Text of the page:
A theory of political gridlock
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CitationJ Ortner. 2017. "A theory of political gridlock." Theoretical Economics, Volume 12, Number 2, pp. 555-586.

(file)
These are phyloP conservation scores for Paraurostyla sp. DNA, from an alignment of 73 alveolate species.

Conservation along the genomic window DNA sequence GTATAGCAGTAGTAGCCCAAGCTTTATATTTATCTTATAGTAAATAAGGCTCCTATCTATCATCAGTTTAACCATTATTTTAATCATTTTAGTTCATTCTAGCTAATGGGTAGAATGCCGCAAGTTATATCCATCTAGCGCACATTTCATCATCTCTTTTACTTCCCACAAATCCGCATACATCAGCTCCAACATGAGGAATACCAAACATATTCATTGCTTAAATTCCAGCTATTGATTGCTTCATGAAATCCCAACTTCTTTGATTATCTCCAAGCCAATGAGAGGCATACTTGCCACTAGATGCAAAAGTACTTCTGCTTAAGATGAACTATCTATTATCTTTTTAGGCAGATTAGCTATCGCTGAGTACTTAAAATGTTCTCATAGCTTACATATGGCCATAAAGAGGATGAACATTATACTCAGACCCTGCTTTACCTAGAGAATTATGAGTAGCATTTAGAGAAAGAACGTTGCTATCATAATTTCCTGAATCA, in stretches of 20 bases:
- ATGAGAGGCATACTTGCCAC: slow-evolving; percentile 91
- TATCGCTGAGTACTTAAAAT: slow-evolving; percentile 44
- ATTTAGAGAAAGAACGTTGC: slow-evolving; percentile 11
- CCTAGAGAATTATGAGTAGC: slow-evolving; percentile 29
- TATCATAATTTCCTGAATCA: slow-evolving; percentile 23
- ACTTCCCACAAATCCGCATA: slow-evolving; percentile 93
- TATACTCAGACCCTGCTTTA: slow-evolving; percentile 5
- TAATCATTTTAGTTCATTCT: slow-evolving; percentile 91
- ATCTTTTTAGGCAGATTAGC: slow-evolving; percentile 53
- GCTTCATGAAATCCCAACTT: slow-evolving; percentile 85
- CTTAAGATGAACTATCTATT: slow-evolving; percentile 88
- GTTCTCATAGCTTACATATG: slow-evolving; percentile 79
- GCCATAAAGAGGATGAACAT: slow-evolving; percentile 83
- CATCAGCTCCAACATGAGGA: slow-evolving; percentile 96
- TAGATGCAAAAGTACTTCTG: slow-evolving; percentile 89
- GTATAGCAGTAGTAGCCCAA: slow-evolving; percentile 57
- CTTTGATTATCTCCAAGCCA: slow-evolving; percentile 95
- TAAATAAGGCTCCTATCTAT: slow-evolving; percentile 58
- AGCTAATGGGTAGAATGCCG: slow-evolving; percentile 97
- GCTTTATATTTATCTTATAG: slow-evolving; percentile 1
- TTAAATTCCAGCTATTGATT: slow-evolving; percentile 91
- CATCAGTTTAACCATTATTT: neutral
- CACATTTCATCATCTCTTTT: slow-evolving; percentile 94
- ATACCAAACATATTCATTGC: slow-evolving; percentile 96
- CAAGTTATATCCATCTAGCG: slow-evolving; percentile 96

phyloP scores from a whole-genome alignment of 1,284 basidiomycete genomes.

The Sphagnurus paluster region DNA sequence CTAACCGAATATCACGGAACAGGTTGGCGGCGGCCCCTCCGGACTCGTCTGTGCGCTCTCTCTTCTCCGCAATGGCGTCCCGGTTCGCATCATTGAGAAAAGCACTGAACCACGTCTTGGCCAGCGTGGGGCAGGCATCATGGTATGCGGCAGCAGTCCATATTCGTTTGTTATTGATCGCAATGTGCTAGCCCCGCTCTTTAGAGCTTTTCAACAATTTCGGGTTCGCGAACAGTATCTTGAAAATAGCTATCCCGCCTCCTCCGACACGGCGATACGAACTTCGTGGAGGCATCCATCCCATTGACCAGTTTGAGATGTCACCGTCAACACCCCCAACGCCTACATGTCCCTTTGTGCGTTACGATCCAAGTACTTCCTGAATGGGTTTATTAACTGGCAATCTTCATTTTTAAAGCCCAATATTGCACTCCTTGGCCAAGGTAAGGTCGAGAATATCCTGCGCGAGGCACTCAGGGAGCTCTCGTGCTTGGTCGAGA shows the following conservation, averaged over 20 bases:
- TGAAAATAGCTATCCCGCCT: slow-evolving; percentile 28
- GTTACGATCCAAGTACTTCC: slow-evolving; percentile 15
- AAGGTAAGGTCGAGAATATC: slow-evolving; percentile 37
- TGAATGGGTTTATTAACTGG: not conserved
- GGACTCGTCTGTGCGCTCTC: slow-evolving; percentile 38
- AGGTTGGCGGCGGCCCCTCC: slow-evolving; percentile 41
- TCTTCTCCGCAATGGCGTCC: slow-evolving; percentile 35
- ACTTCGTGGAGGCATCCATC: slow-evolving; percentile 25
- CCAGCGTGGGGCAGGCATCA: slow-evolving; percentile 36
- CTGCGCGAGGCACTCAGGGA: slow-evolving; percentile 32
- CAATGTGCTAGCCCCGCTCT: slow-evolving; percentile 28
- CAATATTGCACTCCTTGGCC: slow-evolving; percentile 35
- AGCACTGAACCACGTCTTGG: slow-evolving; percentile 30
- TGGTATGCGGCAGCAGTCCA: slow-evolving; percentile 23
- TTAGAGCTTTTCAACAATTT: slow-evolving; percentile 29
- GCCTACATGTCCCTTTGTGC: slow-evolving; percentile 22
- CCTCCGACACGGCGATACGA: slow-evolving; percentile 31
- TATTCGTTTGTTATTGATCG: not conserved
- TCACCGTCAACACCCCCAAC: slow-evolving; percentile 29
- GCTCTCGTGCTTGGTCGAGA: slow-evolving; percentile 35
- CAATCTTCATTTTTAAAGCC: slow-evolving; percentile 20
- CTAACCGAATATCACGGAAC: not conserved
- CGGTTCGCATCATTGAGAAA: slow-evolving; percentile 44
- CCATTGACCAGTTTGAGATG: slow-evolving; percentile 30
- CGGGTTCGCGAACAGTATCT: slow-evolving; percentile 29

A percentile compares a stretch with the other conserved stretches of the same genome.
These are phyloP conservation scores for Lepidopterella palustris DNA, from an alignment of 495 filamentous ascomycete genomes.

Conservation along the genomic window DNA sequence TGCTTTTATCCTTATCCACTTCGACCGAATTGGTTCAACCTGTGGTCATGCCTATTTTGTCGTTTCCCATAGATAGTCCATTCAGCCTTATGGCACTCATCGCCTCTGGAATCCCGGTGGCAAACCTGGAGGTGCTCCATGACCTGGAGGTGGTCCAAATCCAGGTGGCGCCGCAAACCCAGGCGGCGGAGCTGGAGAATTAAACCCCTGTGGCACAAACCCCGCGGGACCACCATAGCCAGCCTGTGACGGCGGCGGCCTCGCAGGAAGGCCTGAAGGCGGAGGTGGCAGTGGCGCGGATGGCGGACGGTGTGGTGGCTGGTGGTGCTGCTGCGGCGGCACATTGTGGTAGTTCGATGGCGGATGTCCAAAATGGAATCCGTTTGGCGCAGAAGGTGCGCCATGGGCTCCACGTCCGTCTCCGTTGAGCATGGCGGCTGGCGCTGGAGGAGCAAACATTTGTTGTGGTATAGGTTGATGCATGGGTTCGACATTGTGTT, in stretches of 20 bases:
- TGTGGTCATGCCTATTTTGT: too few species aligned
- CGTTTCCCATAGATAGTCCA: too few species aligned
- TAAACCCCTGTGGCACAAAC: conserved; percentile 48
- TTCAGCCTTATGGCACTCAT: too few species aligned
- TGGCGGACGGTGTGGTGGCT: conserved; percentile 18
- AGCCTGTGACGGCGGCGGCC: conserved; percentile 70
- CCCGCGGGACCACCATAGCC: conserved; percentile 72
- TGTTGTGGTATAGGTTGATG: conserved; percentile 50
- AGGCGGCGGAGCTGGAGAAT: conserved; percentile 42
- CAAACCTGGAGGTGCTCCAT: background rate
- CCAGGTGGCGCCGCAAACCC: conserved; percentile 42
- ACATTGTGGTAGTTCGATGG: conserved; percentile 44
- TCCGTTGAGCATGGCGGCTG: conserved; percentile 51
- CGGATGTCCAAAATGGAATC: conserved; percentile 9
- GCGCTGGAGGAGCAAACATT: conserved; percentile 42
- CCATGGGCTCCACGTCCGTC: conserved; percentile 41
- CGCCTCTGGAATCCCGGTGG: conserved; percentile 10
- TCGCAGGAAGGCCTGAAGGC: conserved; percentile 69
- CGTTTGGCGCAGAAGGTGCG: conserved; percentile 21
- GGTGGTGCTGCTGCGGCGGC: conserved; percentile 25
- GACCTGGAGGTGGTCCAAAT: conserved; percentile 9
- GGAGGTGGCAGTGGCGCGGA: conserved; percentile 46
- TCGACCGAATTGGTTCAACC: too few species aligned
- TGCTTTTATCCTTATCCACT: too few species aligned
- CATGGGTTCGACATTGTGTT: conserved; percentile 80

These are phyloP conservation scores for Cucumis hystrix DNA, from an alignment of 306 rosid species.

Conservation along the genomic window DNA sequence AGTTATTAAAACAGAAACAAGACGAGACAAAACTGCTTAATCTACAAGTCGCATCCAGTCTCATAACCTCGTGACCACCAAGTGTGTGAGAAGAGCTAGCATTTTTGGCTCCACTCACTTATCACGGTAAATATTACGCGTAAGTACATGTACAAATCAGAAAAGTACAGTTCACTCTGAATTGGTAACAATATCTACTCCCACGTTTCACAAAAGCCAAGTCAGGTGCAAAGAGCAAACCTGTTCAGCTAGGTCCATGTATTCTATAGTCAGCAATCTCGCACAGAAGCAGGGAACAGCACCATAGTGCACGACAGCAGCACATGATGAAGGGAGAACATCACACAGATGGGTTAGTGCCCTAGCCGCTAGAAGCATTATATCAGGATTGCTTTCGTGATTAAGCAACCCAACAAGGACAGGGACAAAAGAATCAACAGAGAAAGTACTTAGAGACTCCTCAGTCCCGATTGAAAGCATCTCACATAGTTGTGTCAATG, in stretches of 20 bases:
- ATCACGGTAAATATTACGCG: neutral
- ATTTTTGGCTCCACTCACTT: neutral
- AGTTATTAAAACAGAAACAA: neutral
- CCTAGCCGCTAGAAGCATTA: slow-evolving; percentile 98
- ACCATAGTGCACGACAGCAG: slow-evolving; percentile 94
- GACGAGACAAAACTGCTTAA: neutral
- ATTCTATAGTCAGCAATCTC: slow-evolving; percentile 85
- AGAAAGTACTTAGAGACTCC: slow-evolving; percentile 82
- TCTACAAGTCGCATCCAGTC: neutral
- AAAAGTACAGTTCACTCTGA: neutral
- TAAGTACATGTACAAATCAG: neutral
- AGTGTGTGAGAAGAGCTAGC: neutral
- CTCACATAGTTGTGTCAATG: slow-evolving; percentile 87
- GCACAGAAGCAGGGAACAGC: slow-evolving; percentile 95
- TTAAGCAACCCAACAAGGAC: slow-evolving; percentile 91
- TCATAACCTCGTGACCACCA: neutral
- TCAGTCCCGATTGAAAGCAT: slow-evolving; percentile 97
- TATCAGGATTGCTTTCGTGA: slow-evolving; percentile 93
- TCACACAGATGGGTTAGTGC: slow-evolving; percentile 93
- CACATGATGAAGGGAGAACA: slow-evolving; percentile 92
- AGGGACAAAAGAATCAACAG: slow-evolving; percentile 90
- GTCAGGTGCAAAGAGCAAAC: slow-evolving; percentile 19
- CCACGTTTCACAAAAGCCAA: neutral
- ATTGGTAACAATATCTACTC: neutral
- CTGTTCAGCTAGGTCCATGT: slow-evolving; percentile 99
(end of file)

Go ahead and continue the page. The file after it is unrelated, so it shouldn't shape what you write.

This paper studies how electoral incentives influence the outcomes of political negotiations. It considers a game between two political parties that have to bargain over which policy to implement. While bargaining, the parties' popularity varies over time. Changes in popularity are partly exogenous and partly driven by the parties' actions. There is an election scheduled at a future date and the party with more popularity at the election date wins the vote. Electoral incentives can have substantial effects on bargaining outcomes. Periods of gridlock may arise when the election is close and parties have similar levels of popularity.